All Things Considered
All Things Considered
Wednesday, August 1, 2012

Minnesota Public Radio Stories

  • Bridge remnantsI-35W bridge collapse art event aims to spark discussion
    People from all walks of life will gather at the Mill City Museum in Minneapolis Wednesday evening to mark the fifth anniversary of the Interstate 35W bridge collapse.4:52 p.m.
  • 35W bridgeHigh-tech sensors track performance of 35W bridge
    The bridge is fitted with hundreds of sensors that track how the span reacts to things like weight on the bridge, vibration and temperature.5:20 p.m.
  • Creative Kidstuff's designCities debate art vs. advertising
    Minnesota's two largest cities are considering where to draw the line between art and advertising. Later this year, Minneapolis may relax the definition of "mural" to allow for pictures of products. And tonight, the St. Paul City Council will decide whether two cartoon cats count as signs or sculptures.5:24 p.m.

National Public Radio Stories

  • Romney Adviser Defends Candidate's Statements About Palestinian Culture
    A top foreign policy adviser to Mitt Romney on Wednesday defended statements the Republican presidential candidate made in Israel about Palestinian culture.
  • President Obama Goes After Romney's Tax Plan
    President Obama campaigned in Ohio on Wednesday. He ripped into the tax proposals of his Republican rival Mitt Romney and said they would tax lower income people to pay for tax breaks for the wealthy. Ari Shapiro talks to Audie Cornish.
  • Disputed Letter Could Set Back Israel-Egypt Relations
    A letter to Israel from Egypt's newly-elected President is fake, according to Egyptian officials. The dispute over the authenticity of the letter underscores the difficult relationship between Egypt's new Islamist leadership and neighboring Israel.
  • Translation Software For Music Makers
    It's always been a challenge to make eastern music using western composition software. Until now. The musician Jace Clayton has invented a program called Sufi Plug Ins to adapt commonly-used software for international users.
  • Politics Runs In The Family Of DNC Keynote Speaker
    Democrats have chosen Julian Castro, the mayor of San Antonio, Texas, to give the keynote address at the upcoming Democratic National Convention. It marks a first for Hispanics.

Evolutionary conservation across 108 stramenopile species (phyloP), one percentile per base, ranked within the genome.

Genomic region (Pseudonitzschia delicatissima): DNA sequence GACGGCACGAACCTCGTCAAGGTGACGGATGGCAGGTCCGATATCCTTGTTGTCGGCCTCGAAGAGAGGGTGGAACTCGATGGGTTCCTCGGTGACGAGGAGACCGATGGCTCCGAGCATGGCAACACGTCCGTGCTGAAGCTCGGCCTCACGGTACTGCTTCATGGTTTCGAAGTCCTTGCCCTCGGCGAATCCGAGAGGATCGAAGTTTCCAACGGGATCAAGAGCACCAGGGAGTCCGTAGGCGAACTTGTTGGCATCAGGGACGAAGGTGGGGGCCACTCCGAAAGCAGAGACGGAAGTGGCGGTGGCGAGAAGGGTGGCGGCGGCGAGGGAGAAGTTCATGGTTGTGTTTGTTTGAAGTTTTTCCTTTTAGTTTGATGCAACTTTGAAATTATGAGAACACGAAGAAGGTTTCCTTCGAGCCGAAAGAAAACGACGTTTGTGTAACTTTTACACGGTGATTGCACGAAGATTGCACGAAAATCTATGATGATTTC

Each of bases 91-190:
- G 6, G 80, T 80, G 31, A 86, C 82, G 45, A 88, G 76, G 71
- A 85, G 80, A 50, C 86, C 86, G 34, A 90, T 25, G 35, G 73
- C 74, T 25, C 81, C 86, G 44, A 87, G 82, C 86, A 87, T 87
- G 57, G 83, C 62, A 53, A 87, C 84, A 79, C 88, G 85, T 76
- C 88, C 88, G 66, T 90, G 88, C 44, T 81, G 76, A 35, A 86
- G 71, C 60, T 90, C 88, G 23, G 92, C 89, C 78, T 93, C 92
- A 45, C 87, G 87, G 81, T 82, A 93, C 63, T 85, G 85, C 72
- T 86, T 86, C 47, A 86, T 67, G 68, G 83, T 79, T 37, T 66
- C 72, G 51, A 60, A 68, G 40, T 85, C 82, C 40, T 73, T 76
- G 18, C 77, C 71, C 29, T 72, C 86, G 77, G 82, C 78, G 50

• McGovern Campaign Marked Beginning Of Direct Mail
    All this week, we're looking at the political tools presidential campaigns bring out in election years. Today, Audie Cornish speaks with two pioneers of direct mail. Morris Dees was the force behind the direct mail efforts of Senator George McGovern's campaign in 1971-1972. The campaign brought in millions thanks to hundreds of thousands of small donors reached through direct mail. We also hear from Richard Viguerie, who has been nicknamed a "funding father" of the conservative movement. He was a pioneer of the donor list, which is considered gold to campaigns today.
  • Lab Findings Support Provocative Theory On Cancer 'Enemy' Within
    Three separate teams of scientists have shown that so-called cancer stem cells can be found in brain tumors and early forms of skin and colon cancer. Evidence has been mounting in recent years for the existence of these cells, which are believed to resist standard chemotherapy and fuel the growth of tumors and relapses.
  • At Old Mine, Hopes Of Striking Gold With Dark Matter
    A mile-deep mine in South Dakota was closed a decade ago. Now, it's been cleaned up and revamped as an underground science laboratory. Scientists hope the experiments thousands of feet underground will help prove the existence of dark matter.
  • Coach: Throwing Discus More Mental Than Physical
    Discus is one of the original Olympic events and was first used to train Greek warriors. But just what goes into a discus throw? Longtime discus coach Tony Ciarelli tells Audie Cornish that it's all about the mind game.
  • Threat Of Sequestration Ruffles Capitol Hill
    Sequestration is on the minds of many on Capitol Hill. It's the jargony term for automatic across-the-board budget cuts scheduled to begin taking place in January if politicians cannot agree on a deal to cut the federal deficit. Half of those cuts — totaling some $500 billion — would come from defense. House Republicans are blaming the Obama administration and are demanding the Pentagon explain where it would cut. The Pentagon refuses even to plan for the cuts.

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